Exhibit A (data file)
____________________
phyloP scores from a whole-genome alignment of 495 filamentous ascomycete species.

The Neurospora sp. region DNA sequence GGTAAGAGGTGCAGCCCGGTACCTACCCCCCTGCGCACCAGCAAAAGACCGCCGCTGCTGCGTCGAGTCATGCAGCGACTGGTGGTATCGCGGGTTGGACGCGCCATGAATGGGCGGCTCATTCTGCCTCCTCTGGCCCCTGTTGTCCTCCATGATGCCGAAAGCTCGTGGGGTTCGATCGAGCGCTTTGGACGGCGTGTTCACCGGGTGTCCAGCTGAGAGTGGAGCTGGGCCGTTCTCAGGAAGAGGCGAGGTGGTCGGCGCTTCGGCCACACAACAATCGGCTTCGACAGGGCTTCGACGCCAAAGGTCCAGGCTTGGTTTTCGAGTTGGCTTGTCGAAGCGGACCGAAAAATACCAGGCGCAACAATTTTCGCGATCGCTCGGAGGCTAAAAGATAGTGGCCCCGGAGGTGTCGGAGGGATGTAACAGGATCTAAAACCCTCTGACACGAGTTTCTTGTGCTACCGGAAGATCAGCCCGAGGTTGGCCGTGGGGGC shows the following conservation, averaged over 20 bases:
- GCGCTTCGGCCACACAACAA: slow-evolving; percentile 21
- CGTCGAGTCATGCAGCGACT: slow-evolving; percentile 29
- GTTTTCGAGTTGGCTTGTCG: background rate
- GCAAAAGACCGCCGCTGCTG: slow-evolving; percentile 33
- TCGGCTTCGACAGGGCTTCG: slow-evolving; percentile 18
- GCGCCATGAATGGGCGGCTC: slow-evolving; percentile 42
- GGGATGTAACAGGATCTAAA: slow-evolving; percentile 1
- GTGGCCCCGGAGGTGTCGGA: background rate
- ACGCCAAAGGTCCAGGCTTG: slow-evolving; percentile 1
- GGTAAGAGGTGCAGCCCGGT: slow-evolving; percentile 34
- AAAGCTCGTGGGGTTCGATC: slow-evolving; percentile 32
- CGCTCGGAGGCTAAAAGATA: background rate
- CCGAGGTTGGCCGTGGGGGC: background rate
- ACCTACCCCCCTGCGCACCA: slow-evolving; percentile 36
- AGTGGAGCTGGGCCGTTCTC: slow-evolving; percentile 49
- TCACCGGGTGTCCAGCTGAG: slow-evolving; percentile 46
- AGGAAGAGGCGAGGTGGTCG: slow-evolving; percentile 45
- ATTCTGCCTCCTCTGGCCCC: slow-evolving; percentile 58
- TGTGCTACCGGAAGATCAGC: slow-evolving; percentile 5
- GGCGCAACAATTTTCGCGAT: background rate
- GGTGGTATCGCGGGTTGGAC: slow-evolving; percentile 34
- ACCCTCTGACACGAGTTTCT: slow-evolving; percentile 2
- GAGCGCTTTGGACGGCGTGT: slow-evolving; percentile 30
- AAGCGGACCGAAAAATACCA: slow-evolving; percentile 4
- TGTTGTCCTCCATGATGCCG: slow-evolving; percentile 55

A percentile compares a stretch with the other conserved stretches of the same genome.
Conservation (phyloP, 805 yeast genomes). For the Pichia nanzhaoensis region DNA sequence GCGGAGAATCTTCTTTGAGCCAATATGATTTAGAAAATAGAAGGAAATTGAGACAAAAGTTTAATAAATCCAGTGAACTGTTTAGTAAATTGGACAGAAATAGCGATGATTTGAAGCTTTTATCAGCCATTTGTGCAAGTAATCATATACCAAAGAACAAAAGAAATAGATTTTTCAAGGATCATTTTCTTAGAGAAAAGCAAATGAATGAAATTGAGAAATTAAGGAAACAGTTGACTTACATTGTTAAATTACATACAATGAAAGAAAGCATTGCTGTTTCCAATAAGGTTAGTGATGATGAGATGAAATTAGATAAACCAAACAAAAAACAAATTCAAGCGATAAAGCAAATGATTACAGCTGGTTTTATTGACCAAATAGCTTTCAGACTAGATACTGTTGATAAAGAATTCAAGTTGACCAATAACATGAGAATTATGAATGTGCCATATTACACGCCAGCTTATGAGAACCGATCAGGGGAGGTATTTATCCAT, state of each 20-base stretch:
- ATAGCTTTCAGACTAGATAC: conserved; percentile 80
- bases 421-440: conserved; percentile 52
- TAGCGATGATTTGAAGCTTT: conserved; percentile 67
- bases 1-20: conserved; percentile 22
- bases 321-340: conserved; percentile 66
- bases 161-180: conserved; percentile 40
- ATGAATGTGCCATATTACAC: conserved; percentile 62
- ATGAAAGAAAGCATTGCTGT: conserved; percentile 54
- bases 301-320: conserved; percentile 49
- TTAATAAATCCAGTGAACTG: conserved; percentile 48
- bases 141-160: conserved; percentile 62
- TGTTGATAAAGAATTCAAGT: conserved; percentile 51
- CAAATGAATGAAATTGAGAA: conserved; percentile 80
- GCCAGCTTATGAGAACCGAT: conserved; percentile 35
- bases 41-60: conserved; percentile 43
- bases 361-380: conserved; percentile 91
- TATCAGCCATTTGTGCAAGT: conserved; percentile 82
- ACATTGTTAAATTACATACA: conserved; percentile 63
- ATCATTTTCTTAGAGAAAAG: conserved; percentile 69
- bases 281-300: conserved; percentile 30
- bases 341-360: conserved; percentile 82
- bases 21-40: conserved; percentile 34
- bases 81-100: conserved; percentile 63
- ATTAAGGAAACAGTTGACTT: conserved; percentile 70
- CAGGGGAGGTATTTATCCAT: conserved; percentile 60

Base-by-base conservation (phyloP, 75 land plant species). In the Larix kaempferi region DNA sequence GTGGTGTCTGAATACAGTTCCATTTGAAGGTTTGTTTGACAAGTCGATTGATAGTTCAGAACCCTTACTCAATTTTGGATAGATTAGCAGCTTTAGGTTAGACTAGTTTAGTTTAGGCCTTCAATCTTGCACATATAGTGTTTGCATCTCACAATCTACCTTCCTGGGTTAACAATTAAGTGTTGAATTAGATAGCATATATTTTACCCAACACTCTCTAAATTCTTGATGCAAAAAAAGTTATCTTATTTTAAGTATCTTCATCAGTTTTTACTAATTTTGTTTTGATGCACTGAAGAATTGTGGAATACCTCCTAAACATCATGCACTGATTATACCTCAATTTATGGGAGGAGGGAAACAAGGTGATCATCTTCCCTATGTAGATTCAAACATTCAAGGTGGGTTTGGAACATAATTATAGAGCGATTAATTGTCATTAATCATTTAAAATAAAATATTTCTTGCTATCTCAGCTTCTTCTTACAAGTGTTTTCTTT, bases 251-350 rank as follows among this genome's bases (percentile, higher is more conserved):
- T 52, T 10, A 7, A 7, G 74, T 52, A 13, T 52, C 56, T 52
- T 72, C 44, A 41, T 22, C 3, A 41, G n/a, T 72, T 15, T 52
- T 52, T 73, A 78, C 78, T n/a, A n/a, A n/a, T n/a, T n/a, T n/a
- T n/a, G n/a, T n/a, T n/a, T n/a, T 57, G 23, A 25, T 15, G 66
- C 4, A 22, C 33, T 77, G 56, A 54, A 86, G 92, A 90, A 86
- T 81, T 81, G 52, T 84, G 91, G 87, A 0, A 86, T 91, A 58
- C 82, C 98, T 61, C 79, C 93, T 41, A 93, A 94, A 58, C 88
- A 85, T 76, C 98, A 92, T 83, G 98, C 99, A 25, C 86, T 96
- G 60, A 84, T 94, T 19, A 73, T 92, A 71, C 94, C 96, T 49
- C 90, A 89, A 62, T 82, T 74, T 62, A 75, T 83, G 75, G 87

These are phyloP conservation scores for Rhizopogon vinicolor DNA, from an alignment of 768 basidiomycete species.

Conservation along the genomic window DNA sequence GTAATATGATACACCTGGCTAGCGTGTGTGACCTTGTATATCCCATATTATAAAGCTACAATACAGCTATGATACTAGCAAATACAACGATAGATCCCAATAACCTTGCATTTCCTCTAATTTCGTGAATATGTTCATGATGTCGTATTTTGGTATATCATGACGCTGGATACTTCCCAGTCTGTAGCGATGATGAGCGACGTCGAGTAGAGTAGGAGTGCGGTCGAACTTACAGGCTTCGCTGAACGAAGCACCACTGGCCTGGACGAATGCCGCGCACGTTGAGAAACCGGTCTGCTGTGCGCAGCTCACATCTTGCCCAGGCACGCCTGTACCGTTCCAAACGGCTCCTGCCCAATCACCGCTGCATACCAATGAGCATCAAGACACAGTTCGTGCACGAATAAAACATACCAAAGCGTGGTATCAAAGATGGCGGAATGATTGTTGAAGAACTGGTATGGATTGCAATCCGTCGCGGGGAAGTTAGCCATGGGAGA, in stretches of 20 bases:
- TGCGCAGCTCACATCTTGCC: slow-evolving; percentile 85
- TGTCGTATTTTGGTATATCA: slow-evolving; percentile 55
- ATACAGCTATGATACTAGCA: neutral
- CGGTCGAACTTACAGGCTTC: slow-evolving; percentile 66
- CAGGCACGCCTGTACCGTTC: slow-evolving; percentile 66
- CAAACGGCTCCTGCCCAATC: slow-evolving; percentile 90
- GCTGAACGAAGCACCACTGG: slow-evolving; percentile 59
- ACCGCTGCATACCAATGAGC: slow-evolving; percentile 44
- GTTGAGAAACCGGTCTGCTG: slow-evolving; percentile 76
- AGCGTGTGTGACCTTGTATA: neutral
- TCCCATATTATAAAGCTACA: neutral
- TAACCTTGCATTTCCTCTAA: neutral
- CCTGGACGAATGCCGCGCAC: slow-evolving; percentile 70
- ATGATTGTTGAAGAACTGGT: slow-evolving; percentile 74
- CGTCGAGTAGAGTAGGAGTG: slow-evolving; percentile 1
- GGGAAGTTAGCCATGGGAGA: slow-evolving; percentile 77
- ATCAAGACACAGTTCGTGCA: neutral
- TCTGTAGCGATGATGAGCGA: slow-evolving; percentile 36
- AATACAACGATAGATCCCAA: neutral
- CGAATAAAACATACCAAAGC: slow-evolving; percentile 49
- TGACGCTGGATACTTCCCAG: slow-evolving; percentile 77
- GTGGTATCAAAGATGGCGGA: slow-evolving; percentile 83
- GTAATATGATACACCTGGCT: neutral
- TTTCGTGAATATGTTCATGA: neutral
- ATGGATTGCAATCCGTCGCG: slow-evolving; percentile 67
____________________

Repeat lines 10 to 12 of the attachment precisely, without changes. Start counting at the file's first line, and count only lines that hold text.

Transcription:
- GTGGCCCCGGAGGTGTCGGA: background rate
- ACGCCAAAGGTCCAGGCTTG: slow-evolving; percentile 1
- GGTAAGAGGTGCAGCCCGGT: slow-evolving; percentile 34